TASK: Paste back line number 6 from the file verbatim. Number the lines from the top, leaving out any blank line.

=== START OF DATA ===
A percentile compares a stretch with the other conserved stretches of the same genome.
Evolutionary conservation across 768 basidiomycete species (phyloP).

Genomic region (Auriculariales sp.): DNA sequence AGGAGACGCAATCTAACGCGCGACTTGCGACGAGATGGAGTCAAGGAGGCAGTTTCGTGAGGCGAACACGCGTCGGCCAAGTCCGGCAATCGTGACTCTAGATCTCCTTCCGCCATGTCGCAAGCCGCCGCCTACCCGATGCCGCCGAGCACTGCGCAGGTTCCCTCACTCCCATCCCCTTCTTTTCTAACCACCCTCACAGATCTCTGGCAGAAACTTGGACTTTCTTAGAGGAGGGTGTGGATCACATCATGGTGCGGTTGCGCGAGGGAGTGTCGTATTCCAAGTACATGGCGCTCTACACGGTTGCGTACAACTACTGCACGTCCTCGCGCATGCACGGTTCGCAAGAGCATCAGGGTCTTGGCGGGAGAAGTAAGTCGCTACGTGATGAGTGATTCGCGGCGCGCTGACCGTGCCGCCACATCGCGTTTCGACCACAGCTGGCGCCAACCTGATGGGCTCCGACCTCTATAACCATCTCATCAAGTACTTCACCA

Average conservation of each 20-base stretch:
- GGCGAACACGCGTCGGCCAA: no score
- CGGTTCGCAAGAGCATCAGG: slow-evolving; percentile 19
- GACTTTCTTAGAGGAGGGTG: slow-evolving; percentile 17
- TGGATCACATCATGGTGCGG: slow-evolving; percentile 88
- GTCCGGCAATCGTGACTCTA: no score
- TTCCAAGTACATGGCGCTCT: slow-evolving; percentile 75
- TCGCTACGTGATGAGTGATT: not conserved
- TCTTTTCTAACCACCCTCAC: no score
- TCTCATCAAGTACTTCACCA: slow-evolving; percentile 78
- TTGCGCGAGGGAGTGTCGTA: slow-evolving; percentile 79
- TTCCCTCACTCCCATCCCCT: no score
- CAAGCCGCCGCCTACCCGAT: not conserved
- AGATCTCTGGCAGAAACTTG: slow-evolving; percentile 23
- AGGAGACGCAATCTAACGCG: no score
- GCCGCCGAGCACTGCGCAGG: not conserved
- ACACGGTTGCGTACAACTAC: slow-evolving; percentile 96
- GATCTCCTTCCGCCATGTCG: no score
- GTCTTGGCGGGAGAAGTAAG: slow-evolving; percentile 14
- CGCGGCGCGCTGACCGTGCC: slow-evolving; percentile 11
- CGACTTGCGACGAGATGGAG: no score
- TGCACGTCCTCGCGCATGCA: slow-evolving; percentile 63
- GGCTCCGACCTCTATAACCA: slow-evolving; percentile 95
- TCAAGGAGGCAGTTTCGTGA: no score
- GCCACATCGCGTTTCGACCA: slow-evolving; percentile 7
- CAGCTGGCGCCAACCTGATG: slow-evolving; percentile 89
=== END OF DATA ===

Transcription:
- CGGTTCGCAAGAGCATCAGG: slow-evolving; percentile 19